SAN FRANCISCO — China is expected to account for 13 percent of sales for the world's pure-play chip foundries in 2017, up from 12 percent last year, as the country's fabless semiconductor activity continues to accelerate, according to market research firm IC Insights.

Pure play foundry sales in China are expected to reach $7 billion in 2017, up 16 percent from 2016, according to IC Insights. The growth rate is more than double the overall growth rate for global pure play foundry sales, the research firm noted.

TSMC is forecast to hold about 46 percent of the market for China's pure play foundry sales with sales of about $3.2 billion, up 10 percent from 2016, IC Insights said.

Most pure-play foundries — including TSMC, GlobalFoundries, UMC, Powerchip and TowerJazz — have made plans to locate or expand IC production in mainland China over the next few years, IC Insights noted. Most of these fabs in China are scheduled to begin production late this year or next year, IC Insights said.

China is pushing hard to expand its domestic semiconductor production, with plans to invest more than $160 billion in the industry over the next decade. But IC Insights noted that gaining access to cutting edge manufacturing technology has become more difficult for Chinese firms.

"As a result, many China IC companies and government entities have structured joint ventures or partnerships with foundry companies in order to access leading manufacturing technology," IC Insights said. "The partnerships give Chinese companies much needed access to production capacity using first-rate manufacturing technology and provide the foundries with an ongoing market presence and revenue stream within China."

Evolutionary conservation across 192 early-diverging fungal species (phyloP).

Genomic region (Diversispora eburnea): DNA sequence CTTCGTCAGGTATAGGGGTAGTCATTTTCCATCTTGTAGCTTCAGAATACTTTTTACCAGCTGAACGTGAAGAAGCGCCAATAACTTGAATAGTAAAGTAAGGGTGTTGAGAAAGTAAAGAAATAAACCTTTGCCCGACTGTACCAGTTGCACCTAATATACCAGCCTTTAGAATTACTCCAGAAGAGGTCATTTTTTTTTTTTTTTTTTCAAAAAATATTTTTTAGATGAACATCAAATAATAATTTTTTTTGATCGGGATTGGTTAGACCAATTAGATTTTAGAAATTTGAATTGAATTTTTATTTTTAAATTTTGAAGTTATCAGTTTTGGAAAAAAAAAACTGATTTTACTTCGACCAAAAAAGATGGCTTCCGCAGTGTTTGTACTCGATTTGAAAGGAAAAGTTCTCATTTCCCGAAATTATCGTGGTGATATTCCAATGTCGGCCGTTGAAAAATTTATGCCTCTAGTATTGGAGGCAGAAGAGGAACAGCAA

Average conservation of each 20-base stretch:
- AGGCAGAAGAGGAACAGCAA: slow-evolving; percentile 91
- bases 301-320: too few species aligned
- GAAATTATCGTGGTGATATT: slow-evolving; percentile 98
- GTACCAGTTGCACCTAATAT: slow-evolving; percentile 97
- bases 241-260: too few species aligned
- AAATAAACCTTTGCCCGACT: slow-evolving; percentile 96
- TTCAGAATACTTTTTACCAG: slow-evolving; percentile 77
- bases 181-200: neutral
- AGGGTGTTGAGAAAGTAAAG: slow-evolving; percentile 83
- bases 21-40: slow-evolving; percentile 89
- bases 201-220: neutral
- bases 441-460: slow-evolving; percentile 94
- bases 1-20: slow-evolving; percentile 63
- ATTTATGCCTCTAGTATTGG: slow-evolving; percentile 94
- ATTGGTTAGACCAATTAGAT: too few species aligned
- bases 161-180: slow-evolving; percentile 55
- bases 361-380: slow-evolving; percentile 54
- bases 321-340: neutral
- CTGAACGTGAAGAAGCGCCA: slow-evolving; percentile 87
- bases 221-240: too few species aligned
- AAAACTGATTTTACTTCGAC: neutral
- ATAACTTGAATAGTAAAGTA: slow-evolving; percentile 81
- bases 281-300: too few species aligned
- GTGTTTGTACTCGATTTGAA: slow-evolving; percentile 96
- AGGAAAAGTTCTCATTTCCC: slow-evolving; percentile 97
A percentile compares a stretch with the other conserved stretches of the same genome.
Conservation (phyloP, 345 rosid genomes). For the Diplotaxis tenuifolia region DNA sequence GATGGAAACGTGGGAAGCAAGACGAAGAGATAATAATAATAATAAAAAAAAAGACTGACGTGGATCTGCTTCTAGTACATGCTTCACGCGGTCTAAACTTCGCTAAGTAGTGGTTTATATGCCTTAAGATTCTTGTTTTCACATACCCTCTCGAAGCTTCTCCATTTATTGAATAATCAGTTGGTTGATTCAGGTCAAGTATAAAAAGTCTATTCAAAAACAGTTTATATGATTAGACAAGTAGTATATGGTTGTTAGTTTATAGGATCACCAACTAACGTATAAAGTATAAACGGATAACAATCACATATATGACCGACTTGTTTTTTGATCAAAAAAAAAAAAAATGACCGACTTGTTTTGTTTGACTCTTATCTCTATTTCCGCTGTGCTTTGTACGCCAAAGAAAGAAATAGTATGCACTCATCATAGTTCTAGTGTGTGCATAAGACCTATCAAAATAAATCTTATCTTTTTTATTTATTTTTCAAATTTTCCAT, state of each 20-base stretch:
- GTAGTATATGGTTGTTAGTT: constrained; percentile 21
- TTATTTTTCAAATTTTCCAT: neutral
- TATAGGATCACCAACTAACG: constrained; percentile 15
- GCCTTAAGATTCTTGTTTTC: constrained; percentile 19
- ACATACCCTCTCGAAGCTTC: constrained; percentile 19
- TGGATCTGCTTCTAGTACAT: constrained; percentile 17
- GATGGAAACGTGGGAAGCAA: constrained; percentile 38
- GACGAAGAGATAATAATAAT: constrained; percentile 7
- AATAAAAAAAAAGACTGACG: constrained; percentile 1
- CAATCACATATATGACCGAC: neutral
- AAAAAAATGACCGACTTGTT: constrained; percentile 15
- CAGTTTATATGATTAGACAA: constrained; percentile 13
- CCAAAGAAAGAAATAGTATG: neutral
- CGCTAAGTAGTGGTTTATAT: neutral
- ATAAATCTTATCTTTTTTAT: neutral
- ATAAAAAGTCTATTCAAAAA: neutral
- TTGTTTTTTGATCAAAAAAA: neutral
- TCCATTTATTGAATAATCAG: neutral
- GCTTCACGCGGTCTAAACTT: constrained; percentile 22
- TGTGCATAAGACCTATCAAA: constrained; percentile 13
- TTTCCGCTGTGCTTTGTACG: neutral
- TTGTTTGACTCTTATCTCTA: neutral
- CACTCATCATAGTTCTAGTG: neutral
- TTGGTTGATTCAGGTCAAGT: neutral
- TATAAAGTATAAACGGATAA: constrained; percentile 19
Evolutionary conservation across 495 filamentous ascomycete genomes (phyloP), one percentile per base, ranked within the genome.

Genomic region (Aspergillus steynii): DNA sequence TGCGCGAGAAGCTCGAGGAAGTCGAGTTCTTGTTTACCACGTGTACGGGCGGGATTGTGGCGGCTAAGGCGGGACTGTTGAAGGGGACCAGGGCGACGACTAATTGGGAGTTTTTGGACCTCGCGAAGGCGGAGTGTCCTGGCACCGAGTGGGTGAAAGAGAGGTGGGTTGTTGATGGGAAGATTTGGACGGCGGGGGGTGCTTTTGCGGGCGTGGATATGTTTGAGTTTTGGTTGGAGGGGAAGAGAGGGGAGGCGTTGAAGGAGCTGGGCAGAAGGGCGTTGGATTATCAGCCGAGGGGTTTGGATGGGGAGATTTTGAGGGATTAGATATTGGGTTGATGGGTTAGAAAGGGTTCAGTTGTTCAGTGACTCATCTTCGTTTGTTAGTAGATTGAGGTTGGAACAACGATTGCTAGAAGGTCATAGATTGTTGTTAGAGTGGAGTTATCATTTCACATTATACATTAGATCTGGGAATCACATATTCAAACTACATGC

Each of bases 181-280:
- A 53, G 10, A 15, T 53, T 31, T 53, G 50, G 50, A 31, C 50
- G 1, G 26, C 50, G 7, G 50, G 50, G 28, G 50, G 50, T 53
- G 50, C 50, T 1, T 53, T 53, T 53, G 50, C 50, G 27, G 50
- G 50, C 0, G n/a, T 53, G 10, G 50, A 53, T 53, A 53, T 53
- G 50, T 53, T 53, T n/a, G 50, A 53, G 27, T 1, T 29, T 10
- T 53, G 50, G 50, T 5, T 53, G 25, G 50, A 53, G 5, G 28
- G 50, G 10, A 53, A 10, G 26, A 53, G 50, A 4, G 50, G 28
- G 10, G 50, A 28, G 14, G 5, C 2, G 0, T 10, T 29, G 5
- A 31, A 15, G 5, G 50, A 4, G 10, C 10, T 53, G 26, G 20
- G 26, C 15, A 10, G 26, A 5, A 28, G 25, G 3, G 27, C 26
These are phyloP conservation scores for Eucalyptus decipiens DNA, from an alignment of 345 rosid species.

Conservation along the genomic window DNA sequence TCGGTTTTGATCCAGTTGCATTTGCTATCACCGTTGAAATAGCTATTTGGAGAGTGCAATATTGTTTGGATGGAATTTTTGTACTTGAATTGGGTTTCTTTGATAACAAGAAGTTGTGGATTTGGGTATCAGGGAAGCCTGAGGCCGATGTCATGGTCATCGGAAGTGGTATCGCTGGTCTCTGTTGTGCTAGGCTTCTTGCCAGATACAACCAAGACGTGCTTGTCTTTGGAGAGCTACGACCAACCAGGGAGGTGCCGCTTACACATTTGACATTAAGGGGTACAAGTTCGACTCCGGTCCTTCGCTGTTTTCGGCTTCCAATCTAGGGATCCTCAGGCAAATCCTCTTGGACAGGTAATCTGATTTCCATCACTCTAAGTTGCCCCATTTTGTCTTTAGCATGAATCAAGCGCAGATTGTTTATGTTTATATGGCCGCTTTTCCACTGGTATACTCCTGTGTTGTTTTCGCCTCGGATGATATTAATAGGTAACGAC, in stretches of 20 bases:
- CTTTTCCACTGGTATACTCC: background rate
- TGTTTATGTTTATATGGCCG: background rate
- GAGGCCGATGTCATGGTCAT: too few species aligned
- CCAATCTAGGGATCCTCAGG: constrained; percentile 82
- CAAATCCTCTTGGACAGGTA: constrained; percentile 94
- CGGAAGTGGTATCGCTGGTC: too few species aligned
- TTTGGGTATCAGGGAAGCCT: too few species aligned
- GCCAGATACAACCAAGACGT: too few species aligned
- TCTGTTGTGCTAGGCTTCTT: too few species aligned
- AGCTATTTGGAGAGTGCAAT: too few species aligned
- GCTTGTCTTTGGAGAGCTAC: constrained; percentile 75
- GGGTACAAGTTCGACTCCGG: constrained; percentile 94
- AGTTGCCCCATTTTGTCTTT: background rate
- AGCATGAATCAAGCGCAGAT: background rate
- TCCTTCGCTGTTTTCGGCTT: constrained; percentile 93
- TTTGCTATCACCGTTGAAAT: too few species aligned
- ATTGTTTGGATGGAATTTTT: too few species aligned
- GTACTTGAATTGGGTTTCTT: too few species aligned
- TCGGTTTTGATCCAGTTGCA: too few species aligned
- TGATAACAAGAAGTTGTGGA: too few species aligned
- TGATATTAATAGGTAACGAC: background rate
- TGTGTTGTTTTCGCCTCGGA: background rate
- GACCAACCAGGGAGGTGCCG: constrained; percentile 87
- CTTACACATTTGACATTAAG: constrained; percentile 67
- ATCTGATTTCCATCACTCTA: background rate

Examples of these partnerships cited by IC Insights include:

  • UMC working with Fujian Jin Hua IC Company to construct a 300mm wafer fab to manufacture DRAM using 32nm process technology developed by UMC;
  • GlobalFoundries joined with the Chengdu Government in 1Q17 to begin building a 300mm wafer fab that will manufacture ICs using mainstream 130nm and 180nm processes starting in early 2018; 
  • TSMC started construction on a wholly owned $3 billion fab in Nanjing, China that will serve as a foundry that manufactures ICs using 16nm technology starting in the second half of next year; 
  • And TowerJazz signed an agreement with Tacoma Semiconductor to construct a 200mm wafer fab, in Nanjing.

— Dylan McGrath is editor in chief of EE Times.

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